From the President: What is really in our power to do?

This post was originally published on this site

S. Kent Butler, ACA’s 70th president

Typing this column comes two days after learning that I lost a cousin of mine. Please understand that the comments I am making come from a raw place and should be taken as such. I am writing this as the “human me” perhaps, not as the “counselor me.” 

The circumstances are still murky, but based on the way the call came in, it seems that my cousin may have taken his own life. He had been struggling with some pretty major life issues. We were apart due to distance, but how I wish that he had reached out to let me or someone else know he was hurting. I wish I had known something was going on and, in turn, reached out to him myself. So, now I sit with this and wonder: What was really in my power to do? 

I feel for my cousin’s immediate family. They are dealing with a lot and will continue having to do so in the coming weeks and months. Truth be told, over the years, they have already dealt with more than their fair share. If there could actually be a silver lining in this scenario, it is that they are people of faith. I know they will get through this, but what an awful lot to have to get through.

Yes, I am a counselor, but at times like these, when someone was hurting silently, and they were family and therefore “under my care,” but not in ways in which I am trained to care, I come to a standstill. A family member was hurting, miles away, and I was not privy to the warning signs. I had no idea there were red flags. So, what could I really have done? Had I known, what would have been within my control to do? 

As a counselor, this is one of my biggest concerns, because I know that I am limited in what I can do in this type of scenario. However, while I may not be able to counsel, I believe that I am still able to see the warning signs and help a family member find the support they need to work through the things that are weighing them down. I imagine that I am not alone in this.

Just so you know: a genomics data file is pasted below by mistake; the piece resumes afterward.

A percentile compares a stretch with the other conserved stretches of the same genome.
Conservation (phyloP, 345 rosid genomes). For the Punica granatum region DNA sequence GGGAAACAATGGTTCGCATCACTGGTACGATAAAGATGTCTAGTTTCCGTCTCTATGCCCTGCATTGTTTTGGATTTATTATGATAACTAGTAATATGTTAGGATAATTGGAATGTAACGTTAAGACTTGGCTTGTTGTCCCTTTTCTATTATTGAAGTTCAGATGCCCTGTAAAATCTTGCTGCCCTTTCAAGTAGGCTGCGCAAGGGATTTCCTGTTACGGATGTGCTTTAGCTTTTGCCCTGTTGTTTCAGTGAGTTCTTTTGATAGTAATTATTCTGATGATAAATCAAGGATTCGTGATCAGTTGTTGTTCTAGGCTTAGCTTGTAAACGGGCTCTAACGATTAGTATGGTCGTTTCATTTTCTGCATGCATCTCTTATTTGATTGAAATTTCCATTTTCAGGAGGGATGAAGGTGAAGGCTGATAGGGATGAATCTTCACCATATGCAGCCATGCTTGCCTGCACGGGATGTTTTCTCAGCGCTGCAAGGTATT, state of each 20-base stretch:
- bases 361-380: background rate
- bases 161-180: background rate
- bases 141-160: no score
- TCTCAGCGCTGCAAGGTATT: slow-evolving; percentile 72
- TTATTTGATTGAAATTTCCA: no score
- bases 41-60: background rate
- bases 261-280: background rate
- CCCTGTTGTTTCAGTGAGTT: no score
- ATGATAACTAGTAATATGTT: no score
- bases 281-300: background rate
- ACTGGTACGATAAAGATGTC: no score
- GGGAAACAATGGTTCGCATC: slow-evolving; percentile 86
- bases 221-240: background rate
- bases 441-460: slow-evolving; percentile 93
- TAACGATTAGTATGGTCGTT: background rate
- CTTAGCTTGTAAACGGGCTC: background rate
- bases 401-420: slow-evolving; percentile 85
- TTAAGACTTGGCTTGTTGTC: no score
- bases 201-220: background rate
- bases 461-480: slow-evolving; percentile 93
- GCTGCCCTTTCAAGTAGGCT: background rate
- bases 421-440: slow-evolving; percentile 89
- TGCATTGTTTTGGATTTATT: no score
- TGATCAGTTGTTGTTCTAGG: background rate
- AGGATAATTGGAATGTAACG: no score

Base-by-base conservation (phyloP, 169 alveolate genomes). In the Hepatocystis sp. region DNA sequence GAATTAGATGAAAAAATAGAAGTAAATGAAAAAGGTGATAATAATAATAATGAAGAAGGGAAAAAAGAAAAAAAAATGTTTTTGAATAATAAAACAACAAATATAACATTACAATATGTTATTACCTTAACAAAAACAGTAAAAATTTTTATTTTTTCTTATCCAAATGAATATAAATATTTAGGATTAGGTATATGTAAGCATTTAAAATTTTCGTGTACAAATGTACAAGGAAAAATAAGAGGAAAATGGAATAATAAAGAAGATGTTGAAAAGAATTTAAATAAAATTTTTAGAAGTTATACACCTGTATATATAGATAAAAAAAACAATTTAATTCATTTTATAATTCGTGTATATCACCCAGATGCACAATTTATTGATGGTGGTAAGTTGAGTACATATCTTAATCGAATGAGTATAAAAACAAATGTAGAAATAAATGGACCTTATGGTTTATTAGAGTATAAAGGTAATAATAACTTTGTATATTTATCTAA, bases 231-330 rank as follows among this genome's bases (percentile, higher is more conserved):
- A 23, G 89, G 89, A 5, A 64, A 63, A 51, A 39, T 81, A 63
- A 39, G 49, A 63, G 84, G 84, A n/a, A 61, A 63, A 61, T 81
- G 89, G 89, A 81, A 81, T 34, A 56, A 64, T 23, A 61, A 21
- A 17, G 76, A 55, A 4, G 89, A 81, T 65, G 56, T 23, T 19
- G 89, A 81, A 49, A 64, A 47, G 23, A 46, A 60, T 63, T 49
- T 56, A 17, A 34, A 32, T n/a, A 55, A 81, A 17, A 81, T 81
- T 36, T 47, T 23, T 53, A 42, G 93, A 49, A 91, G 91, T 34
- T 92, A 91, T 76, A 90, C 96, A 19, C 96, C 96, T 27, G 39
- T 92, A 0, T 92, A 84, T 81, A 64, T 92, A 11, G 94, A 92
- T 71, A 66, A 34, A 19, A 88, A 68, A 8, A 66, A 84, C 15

In a very real sense, I wish I had been in a position to help my cousin. I was just up north, two weeks prior, after almost two years of not being around family. What if I had made time for him? My purpose was to check in on my sisters and older relatives. I didn’t make major attempts to see my cousins and my friends. But this is not a pity party; I know that I’m not responsible for the ultimate decision my cousin made. Still, that doesn’t stop me from wondering. So, in the midst of a pandemic, Black Lives Mattering, and my own journey, I now have this death on my mind.

It leads me to share the following, but with the realization that we can’t be all-knowing or in several places at the same time, acting as “Wonder Persons” who save lives in a single swoop. That’s not really our gig. Acknowledging this may be the key. Perhaps we need to learn to give ourselves grace because we often beat ourselves up over the life-altering decisions that others make. I do not envy those — especially counselors — who find themselves in this predicament. It is a horrible position to be in, but it makes me want to be even more cognizant of the following potential warning signs displayed by folks I encounter. I hope that these potential red flags will be helpful to you on your journey too:

  • A sense of hopelessness 
  • A sense of worthlessness
  • Social isolation/feelings of abandonment 
  • Depression 
  • Impulsivity 
  • Hostility 
  • Environmental stress
  • Prior attempts/thoughts of suicide
  • Having a close friend or relative who has died by suicide
  • Inability to focus on the future; focusing only on the present or negative events
  • Making final plans, such as by taking care of unfinished business, giving away possessions, or making amends with others
  • Verbalizing threats, such as “I can’t take it anymore,” “Who would care if I wasn’t around?” and “I should end it all”
  • Intent to die

The National Suicide Prevention Lifeline offers help around the clock for people in distress at 800-273-8255. In addition, the lifeline’s website (suicidepreventionlifeline.org) provides prevention and crisis resources, as well as best practices for professionals. Another resource is the Crisis Text Line (crisistextline.org). Simply text HOME to 741741 for free, 24-hour support. The International Association for Suicide Prevention (iasp.info) also provides an extensive database of resources for those seeking help.

Next month, I hope to share some powerful lessons on true social justice advocacy. Until then, #ShakeItUp and #TapSomeoneIn.